In a letter dated 28 November 2023, the Ministry of Finance officially announced the exemption of imported Liquefied Petroleum Gas (LPG) from Value Added Tax (VAT) and Customs Duty. This letter was addressed to key stakeholders, including the Special Adviser to the President on Energy, the Comptroller-General of the Nigeria Customs Service (NCS) and the Chairman of the Federal Inland Revenue Service (FIRS). This move by the Federal Government is a crucial step to boost investment and address increasing energy needs.
This decision is part of a broader initiative aimed at fortifying the investment climate in Nigeria, and it aligns with the government’s commitment to enhancing the domestic energy landscape. The Ministry of Finance (the “Ministry”) stated that this move is pivotal to meeting local demand for Liquefied Petroleum Gas (LPG), lowering market prices and encouraging cleaner cooking practices.
To implement this strategic decision, the Ministry has directed the Nigeria Customs Service, and the Federal Inland Revenue (FIRS) to comply with this directive pending its official gazetting. As a result, all debit notes issued to petroleum marketers who have imported LPG using codes 2711.12.00.00 and 2711.13.00.00 from August 26, 2019, to the present date are to be withdrawn. Furthermore, a range of items related to LPG, such as cylinders, cascade systems, gas leak detectors, steel pipes, valves, fittings, dispensers, generators, and trucks, have also been exempted from VAT and customs duty.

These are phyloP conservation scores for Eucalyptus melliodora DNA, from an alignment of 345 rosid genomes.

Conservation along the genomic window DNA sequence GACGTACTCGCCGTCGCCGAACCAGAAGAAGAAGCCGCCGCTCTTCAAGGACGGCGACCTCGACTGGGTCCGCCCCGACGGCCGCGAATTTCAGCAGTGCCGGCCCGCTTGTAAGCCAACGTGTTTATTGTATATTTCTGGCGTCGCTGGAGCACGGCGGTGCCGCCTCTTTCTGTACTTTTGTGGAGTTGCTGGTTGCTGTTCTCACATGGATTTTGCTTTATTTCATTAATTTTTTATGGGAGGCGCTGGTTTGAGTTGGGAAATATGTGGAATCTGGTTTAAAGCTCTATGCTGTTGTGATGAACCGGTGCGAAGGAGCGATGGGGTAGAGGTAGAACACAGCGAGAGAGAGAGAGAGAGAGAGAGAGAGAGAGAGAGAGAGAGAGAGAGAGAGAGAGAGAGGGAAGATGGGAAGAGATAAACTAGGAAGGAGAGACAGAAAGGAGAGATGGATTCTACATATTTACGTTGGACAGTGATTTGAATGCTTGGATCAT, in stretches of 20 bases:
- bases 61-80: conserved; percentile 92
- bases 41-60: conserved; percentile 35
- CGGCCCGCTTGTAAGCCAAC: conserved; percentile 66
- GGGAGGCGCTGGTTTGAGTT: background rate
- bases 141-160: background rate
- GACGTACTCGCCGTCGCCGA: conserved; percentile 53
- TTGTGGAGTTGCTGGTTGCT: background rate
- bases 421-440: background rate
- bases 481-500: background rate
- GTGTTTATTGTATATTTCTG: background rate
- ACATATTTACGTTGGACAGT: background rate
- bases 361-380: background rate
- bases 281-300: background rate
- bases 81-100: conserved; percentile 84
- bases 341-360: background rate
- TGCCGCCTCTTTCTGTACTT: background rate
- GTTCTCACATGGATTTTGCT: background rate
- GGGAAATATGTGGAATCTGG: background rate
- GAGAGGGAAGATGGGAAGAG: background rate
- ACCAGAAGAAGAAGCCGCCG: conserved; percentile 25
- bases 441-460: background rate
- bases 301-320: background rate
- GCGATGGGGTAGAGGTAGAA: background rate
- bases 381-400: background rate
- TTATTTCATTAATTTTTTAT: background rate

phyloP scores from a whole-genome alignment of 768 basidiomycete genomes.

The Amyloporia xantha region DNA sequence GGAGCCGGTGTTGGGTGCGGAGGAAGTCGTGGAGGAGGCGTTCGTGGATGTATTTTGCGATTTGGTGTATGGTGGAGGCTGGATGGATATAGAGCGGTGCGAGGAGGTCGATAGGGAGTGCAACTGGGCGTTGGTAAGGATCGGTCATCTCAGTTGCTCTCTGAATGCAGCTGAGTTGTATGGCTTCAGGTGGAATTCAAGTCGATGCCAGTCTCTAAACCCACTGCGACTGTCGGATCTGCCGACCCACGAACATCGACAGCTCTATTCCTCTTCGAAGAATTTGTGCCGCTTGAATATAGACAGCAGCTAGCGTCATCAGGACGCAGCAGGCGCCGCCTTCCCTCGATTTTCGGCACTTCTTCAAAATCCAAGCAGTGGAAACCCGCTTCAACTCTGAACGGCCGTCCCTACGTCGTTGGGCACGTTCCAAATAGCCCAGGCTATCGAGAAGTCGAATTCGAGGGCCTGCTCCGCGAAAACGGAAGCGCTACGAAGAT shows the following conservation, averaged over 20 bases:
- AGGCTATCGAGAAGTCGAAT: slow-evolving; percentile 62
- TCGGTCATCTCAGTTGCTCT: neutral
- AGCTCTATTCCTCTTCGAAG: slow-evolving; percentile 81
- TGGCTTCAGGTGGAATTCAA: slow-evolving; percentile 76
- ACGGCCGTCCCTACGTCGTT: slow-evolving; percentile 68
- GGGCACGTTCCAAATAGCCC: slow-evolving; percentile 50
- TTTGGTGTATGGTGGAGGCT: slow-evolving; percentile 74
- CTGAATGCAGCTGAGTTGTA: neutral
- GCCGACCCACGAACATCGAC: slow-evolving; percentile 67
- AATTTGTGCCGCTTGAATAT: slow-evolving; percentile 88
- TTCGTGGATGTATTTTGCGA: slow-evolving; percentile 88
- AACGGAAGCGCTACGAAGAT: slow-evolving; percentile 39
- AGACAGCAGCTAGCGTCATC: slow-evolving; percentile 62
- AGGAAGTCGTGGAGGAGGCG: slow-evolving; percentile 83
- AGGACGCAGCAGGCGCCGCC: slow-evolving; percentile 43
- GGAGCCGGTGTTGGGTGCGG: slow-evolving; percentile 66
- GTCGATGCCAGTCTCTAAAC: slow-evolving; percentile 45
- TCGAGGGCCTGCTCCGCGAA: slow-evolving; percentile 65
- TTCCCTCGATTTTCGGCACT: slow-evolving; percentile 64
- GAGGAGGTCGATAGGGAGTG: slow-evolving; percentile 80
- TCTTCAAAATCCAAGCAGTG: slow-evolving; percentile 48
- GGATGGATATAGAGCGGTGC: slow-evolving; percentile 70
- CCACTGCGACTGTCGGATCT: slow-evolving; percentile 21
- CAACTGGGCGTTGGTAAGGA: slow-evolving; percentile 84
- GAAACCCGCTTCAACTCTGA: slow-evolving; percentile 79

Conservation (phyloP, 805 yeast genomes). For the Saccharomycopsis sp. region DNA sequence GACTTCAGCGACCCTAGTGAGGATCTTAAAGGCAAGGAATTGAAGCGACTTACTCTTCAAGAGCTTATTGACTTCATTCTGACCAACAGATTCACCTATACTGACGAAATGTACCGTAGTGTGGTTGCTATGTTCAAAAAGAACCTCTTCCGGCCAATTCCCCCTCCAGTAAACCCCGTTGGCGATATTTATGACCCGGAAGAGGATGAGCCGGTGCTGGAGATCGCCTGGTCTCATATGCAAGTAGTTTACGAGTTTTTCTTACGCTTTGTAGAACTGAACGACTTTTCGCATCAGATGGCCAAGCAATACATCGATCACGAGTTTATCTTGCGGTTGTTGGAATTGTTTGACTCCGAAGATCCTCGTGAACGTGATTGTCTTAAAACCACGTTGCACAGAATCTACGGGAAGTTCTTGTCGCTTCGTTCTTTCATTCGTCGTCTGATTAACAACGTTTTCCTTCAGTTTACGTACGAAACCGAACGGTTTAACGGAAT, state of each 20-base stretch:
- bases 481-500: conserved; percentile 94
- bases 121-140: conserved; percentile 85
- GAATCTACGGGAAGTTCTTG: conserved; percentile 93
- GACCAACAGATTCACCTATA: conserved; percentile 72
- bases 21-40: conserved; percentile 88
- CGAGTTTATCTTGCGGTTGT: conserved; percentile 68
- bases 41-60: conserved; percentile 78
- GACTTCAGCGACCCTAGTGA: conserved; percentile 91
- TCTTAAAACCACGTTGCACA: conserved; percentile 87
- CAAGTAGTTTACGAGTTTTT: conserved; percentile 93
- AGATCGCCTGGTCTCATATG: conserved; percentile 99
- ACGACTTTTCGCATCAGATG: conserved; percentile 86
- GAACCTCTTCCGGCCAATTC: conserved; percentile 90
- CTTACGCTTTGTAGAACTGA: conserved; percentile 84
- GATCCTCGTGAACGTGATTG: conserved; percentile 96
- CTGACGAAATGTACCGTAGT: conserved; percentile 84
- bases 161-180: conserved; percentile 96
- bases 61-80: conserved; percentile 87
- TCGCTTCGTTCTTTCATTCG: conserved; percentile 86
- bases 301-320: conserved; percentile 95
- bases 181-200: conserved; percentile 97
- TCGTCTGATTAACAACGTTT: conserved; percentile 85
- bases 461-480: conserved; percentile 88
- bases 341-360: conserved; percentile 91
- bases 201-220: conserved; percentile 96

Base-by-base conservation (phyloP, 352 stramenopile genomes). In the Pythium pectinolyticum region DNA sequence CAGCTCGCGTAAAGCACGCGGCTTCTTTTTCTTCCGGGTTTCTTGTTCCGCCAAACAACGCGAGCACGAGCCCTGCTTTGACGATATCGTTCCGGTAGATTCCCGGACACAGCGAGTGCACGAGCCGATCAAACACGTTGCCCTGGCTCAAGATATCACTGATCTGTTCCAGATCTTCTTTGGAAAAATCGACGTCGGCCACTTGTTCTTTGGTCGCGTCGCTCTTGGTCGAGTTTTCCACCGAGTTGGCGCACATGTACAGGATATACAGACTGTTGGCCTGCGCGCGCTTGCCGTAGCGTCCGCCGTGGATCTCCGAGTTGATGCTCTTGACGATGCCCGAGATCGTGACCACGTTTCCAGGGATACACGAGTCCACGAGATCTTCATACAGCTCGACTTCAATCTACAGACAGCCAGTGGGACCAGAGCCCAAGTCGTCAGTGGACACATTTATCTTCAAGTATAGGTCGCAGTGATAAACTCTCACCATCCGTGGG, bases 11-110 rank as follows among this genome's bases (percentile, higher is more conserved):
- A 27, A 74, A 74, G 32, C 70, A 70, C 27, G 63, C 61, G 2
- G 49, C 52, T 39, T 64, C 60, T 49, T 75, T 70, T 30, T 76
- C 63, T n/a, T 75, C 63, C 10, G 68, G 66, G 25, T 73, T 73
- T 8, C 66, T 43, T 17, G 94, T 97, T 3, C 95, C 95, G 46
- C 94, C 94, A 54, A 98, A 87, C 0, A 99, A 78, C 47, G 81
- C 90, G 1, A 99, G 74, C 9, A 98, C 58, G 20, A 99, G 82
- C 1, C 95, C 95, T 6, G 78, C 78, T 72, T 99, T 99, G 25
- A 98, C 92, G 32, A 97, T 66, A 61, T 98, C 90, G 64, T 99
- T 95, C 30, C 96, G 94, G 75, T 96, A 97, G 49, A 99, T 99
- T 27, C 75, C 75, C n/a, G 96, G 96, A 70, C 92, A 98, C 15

This news comes against the backdrop of changes in the taxation landscape. Previously, the Value Added Tax (VAT) applied at 7.5% to both petroleum gas and LPG at all stages of the production process. The VAT (Modification) Order 2020 initially exempted petroleum gas and LPG from VAT, but subsequent adjustments in the VAT (Modification) Order 2021 excluded only locally produced LPG. This resulted in imported LPG being subject to VAT, creating disparities in pricing.
The initial objective of imposing VAT on imported LPG and exempting locally produced LPG from VAT under the VAT (Modification) Act 2021 was to make the price of locally produced LPG competitive in comparison with imported LPG, which was envisioned to encourage investment in the domestic production of LPG. However, this imposition contradicted the Federal Government objectives, as Nigerian consumers were taxed with paying VAT indirectly on the consumption of locally produced LPG.
The Federal Government’s decision to exempt imported petroleum gas from VAT and customs duty is a significant and welcome development. This strategic move is expected to stimulate investments in gas development, contribute to climate change mitigation, lower LPG prices, and bolster the competitiveness of locally produced LPG against imports.
About Stren & Blan Partners:
Stren & Blan Partners is a full-service commercial Law Firm that provides legal services to diverse local and multinational corporations. We have developed a clear vision for anticipating our clients’ business needs and surpassing their expectations, and we do this with an uncompromising commitment to Client service and legal excellence.